Ethiopia’s strategic concerns continue to revolve around the perennial fear of an encroaching and unifying Islamism in the Somali Horn which would destabilise its own Somali regions. Addis Ababa also remains vigilant of Eritrea’s support for its anti-Ethiopian/Kenyan proxies (which did, and still may include Al Shabaab) and what it feels are efforts to draw Ethiopian forces into another debilitating conflict on the Somali front.
Interlaced with regional concerns of Ethiopia and Kenya are wider prerogatives of the on going global ‘War on Terror’. The US is no doubt monitoring the most recent Kenyan intervention very closely, possibly through the eyes of its un-manned drones which are now taking off from Ethiopian airbases. Israel too has engaged directly with Kenya offering support in securing its borders, in return for Kenyan forces handing over militants involved in the 2002 bombing of an Israeli owned hotel in Mombasa.
Will such complex dynamics of regional and international strategy coalesce around a military solution to bring stability to South Central Somalia, and a reprieve for the countless civilians affected by conflict and famine? This is highly difficult to predict. Not only has past foreign military engagement in the Somali region failed to stabilise the country or eliminate militant Islamism, but also in some notable instances, it has helped to create the very context in which fragmentation and conflict have grown. Ethiopia’s invasion of Somalia in 2006 and the covert US assassination and kidnapping operations which preceded it, were both aimed at decapitating the then most recent emergence of a framework of Islamic Courts, which had succeeded in bringing a degree of stability to various areas, and garnered a level of popular support. This ideologically diverse movement which spanned a spectrum from ‘moderate’ to ‘extreme’ Islamism (or ‘good’ or ‘bad’ Muslims in the parlance of the War on Terror) was expelled from Mogadishu, and the nationalist-based insurgency against the Ethiopian occupiers and their US paymasters served to empower Al Shabaab, a hitherto relatively minor component of the Islamic Courts structure.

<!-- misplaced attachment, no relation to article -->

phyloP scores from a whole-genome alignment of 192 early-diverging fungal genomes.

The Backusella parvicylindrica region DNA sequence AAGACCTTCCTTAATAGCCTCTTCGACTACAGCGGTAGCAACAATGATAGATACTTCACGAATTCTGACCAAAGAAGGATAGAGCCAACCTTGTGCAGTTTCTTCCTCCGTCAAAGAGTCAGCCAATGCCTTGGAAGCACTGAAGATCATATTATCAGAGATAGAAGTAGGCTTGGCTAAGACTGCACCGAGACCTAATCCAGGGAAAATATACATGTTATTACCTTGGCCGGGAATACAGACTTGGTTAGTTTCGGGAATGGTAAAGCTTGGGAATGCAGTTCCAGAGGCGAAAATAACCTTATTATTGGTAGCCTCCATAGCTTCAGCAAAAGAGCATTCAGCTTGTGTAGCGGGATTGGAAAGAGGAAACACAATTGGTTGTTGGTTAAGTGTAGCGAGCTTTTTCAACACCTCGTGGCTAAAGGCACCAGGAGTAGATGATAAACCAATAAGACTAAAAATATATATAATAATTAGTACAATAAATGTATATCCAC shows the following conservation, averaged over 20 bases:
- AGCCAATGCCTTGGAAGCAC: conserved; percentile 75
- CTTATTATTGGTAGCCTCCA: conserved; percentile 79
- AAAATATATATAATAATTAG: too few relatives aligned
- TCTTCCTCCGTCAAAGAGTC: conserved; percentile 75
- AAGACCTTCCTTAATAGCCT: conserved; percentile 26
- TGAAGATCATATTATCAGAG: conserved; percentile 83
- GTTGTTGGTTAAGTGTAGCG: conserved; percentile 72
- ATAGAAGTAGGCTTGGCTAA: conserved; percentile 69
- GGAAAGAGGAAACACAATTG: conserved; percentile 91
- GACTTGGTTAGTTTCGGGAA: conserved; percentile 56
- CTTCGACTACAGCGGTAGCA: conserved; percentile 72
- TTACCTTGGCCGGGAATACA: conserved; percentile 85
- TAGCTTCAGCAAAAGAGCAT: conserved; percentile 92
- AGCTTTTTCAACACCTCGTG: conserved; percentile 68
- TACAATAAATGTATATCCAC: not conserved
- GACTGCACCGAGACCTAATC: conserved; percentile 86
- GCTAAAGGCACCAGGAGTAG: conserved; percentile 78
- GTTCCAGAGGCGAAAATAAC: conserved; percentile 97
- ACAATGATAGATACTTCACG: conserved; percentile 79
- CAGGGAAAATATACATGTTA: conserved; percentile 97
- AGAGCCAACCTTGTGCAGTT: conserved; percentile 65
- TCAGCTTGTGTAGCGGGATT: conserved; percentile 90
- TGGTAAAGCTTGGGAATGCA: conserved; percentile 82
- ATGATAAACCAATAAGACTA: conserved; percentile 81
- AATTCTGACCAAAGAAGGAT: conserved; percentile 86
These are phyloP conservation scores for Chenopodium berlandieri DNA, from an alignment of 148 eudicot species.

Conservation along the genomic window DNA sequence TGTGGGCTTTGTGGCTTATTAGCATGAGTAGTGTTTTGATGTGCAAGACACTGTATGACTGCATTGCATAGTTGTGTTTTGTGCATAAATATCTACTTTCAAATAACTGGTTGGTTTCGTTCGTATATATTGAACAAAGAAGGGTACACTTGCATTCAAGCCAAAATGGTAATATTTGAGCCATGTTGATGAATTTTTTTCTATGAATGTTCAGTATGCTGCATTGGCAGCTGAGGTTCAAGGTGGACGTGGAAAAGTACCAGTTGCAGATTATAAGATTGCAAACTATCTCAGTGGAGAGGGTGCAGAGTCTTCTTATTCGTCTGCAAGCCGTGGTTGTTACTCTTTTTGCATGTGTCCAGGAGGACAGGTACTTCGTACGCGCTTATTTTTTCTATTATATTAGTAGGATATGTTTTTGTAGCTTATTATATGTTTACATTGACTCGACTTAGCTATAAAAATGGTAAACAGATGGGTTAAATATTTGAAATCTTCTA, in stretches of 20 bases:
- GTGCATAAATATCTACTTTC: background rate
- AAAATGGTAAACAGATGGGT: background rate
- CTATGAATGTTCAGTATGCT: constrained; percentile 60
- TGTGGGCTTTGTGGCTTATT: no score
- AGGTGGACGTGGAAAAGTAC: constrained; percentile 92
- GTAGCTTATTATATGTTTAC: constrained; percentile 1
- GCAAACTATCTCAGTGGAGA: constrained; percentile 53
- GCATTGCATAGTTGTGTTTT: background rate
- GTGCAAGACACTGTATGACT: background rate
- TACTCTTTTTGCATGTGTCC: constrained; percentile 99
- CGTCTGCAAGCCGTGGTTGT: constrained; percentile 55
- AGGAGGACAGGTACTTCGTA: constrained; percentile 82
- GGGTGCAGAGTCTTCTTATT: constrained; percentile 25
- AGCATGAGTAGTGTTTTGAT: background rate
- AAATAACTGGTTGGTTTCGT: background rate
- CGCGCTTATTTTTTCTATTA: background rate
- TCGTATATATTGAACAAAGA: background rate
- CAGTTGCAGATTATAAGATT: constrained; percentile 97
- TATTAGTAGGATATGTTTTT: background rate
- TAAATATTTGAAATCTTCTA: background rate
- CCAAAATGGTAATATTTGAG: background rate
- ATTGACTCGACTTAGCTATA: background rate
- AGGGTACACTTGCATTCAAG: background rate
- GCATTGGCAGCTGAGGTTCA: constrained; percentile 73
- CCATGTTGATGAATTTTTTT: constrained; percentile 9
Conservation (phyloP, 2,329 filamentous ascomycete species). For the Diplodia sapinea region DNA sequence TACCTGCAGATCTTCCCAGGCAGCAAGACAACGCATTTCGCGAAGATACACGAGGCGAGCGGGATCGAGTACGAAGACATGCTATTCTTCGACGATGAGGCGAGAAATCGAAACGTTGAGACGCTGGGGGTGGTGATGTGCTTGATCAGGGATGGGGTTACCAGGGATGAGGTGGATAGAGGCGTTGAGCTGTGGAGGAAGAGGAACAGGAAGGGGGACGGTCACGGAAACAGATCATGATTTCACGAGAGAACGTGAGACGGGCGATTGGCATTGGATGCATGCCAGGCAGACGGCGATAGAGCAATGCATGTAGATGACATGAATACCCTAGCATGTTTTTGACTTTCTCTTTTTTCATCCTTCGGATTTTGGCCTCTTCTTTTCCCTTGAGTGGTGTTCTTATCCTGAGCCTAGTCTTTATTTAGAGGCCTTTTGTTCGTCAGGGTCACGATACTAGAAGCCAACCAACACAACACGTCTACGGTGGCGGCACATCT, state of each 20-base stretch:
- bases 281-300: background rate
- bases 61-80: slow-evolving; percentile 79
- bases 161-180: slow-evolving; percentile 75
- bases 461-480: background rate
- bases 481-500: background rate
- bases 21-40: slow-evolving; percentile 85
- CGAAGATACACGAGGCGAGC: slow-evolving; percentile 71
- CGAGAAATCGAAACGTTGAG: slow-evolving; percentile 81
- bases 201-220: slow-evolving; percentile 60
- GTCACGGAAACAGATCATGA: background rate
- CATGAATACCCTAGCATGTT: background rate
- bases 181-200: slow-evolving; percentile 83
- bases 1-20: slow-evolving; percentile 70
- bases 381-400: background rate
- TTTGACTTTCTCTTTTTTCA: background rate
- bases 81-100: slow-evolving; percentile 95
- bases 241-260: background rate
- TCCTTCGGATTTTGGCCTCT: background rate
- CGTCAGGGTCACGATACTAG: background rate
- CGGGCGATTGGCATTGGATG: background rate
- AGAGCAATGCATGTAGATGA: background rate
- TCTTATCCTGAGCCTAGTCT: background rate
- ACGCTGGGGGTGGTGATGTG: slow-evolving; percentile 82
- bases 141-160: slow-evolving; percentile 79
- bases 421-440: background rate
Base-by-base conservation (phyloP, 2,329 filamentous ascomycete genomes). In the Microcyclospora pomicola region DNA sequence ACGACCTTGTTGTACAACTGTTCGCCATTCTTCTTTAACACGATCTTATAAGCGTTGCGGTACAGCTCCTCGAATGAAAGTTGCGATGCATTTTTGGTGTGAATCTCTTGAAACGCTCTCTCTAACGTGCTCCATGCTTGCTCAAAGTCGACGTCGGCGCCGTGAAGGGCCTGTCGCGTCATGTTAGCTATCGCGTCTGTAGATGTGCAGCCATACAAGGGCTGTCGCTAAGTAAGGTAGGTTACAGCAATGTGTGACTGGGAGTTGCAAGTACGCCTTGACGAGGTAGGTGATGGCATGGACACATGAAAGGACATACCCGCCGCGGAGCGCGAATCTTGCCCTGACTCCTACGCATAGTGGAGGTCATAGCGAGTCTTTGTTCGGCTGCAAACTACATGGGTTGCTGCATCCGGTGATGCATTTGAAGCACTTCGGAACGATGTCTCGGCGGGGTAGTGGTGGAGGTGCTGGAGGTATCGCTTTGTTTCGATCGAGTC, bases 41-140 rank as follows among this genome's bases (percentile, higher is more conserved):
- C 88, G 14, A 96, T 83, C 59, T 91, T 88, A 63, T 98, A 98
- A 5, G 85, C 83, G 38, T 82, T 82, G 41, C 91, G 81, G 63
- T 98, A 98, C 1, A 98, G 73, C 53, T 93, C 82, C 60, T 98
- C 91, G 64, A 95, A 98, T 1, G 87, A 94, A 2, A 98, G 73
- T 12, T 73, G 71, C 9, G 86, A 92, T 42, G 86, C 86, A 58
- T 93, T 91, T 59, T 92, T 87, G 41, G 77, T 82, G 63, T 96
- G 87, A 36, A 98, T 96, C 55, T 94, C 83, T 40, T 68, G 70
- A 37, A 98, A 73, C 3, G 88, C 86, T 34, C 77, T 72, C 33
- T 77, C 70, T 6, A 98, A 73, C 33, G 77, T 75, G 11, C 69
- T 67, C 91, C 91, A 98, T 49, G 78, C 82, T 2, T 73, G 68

The past diversity of the Courts movement is attested to today by the fact that one of its former leaders, the ‘moderate’ Sheikh Sharif, is now the president of the beleaguered but internationally recognised and militarily supported Transitional Federal Government which is struggling to assert itself in Mogadishu. Regardless of the strategic prospects, it is difficult to see increasing foreign militarisation, including the continued use of air power, as having a positive humanitarian effect on an already brutalised and hungry population. Time will ultimately tell, although the history of external strategic concerns playing out on Somali soil, combined with the complexity of inter-clan/militia politics of local actors, gives little current grounds for optimism.
Photo Credits: Associated Press, Ben Curtis / AP